IRICoR, a pan-Canadian drug discovery and research commercialisation centre, Université de Montréal (UdeM), the Institute for Research in Immunology and Cancer (IRIC) of the Université de Montréal, and Valence Discovery, an emerging leader in AI-enabled drug design, have announced a collaboration focused on the discovery of novel drug candidates for the treatment of levodopa-induced dyskinesia in Parkinson’s disease.
Parkinson’s disease is a progressive neurodegenerative disease with the prevalence of one in 100 people over the age of 60, or around five million people worldwide. Of these patients, almost all receive levodopa (also known as L-Dopa), a dopamine precursor that enables patients to reinitiate normal movement.
Although this treatment offers relief of the major motor symptoms, in a majority of patients, prolonged levodopa use leads to abnormal involuntary movements called levodopa-induced dyskinesia, which can be highly debilitating. Levodopa-induced dyskinesia occurs with an average latency of around six years and affects 95% of all patients within 15 years of chronic L-Dopa treatment. Current treatments for this condition are not universally effective, have only transient efficacy, and are associated with side effects including fainting, dizziness, and hallucinations.
The collaboration builds on research from the team of Dr Daniel Levesque, Professor and Associate Dean for Research and Graduate Studies of the Faculty of Pharmacy at UdeM, and focuses on the design of highly selective modulators of the Nur77/RXR nuclear receptor complex, a promising new pharmacological target for movement disorders. Through co-funding from IRICoR and the Partenariat-UdeM program and with oversight of the project from IRICoR, scientists in the Drug Discovery Unit at IRIC will rapidly advance selected hits through lead optimisation. The research team will leverage Valence’s machine learning platform for few-shot learning, generative chemistry, and multiparameter optimisation to address critical challenges in lead optimisation through the design of novel, highly selective drug candidates against the Nur77/RXR target, presenting a new pharmacological approach to managing the limitations of current treatments.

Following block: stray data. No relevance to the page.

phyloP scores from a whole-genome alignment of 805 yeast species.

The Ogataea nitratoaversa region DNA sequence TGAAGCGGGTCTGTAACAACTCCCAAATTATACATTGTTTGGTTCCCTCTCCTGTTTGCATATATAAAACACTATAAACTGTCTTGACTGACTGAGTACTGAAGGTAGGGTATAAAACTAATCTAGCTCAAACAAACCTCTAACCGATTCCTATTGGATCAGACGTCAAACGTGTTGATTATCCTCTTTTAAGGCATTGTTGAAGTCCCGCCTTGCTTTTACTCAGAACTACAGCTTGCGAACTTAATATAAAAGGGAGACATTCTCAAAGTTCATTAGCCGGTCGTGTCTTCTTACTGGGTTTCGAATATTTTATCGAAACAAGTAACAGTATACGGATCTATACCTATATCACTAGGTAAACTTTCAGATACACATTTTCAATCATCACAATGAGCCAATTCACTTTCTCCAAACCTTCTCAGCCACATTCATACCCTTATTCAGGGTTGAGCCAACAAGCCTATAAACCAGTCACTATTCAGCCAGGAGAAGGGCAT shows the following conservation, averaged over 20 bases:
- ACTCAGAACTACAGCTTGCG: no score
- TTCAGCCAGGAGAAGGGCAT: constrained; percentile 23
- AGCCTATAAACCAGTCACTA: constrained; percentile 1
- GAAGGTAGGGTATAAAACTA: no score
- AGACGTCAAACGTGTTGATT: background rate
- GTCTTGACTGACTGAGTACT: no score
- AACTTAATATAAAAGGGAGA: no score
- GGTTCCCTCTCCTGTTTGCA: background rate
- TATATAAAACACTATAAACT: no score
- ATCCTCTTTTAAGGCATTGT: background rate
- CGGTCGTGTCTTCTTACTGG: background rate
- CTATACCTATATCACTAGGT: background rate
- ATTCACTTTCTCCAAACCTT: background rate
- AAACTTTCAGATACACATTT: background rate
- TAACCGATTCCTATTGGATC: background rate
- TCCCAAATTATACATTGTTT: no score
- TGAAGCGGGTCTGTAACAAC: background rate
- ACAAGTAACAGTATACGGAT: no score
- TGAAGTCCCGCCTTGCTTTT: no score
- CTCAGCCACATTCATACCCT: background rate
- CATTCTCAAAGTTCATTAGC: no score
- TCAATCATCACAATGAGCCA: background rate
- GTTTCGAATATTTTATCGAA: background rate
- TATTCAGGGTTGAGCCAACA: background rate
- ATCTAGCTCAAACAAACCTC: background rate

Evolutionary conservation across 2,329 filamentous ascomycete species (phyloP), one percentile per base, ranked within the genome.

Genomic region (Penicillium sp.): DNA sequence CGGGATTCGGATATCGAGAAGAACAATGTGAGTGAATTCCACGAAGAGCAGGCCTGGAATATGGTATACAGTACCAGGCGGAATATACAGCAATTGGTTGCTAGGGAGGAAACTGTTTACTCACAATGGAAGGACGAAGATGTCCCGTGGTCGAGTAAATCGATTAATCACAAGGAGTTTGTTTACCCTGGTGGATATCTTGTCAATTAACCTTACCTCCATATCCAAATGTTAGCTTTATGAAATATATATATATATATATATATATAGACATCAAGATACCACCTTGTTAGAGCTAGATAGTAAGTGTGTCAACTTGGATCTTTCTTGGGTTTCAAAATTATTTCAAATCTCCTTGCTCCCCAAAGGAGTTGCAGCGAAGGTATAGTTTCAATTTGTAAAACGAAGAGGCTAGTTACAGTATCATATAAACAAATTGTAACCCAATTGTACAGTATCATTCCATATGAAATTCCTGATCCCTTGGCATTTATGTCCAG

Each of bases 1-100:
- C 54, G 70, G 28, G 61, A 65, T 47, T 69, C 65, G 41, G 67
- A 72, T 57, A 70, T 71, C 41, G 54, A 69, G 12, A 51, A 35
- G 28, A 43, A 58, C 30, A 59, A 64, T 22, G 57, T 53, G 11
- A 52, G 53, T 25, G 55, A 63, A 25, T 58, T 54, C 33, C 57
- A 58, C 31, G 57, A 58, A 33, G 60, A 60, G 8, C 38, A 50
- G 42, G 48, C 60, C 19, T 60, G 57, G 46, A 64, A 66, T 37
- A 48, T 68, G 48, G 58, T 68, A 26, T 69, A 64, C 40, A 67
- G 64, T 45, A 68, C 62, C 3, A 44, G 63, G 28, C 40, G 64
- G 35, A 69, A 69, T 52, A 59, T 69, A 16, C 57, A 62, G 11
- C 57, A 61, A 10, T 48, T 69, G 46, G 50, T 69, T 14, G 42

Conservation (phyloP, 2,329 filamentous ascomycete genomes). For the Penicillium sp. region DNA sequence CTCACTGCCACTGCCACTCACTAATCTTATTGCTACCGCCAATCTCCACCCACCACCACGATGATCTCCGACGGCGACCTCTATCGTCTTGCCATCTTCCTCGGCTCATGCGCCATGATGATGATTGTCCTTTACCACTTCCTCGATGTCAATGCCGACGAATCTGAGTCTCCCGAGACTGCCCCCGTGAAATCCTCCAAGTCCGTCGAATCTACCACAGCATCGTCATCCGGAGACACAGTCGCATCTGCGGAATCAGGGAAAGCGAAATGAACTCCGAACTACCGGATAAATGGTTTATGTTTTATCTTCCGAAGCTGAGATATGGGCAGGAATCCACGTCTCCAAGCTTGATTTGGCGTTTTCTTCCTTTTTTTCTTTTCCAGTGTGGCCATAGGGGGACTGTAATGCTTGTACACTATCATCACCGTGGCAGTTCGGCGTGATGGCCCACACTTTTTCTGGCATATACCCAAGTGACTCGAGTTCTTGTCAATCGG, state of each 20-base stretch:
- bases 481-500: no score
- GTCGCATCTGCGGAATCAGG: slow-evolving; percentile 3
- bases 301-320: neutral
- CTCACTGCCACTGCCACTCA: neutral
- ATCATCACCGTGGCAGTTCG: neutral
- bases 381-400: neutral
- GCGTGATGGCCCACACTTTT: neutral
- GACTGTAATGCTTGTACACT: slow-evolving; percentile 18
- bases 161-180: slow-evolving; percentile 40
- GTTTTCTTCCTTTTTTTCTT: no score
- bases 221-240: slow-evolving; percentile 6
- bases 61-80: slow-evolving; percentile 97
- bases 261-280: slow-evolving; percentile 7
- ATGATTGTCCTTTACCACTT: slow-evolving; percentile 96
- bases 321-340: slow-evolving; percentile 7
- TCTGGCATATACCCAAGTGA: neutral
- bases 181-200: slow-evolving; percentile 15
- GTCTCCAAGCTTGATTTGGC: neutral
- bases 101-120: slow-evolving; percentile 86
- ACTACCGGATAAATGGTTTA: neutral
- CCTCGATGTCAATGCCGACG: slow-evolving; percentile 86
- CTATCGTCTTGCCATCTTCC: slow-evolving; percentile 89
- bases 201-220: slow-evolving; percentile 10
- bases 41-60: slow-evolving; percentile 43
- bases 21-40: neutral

“We are extremely pleased to have Valence’s support on this important drug discovery program, and are confident that our joint efforts will significantly accelerate our path to identifying novel compounds that can treat levodopa-induced dyskinesia, a serious side effect of the most common treatment for Parkinson’s disease,” says Dr. Levesque.
“We’re thrilled to be working with Dr. Levesque and the world-class team at IRIC, who have an extensive track record of collaborating with leading industry partners including BMS, Ipsen, and Merck.” says Daniel Cohen, CEO of Valence Discovery. “This collaboration is an important example of how we’re bringing modern machine learning methods, custom-built for drug discovery, to innovative R&D organisations of all shapes and sizes.”
“This collaboration is a testament to IRICoR’s commitment to investing in high-potential projects for indications with high unmet medical need, while staying at the cutting edge of drug discovery by combining an impressive array of homegrown technologies at the intersection of machine learning, chemistry, and biology,” says Dr. Steven Klein, Vice President of Business Development at IRICoR.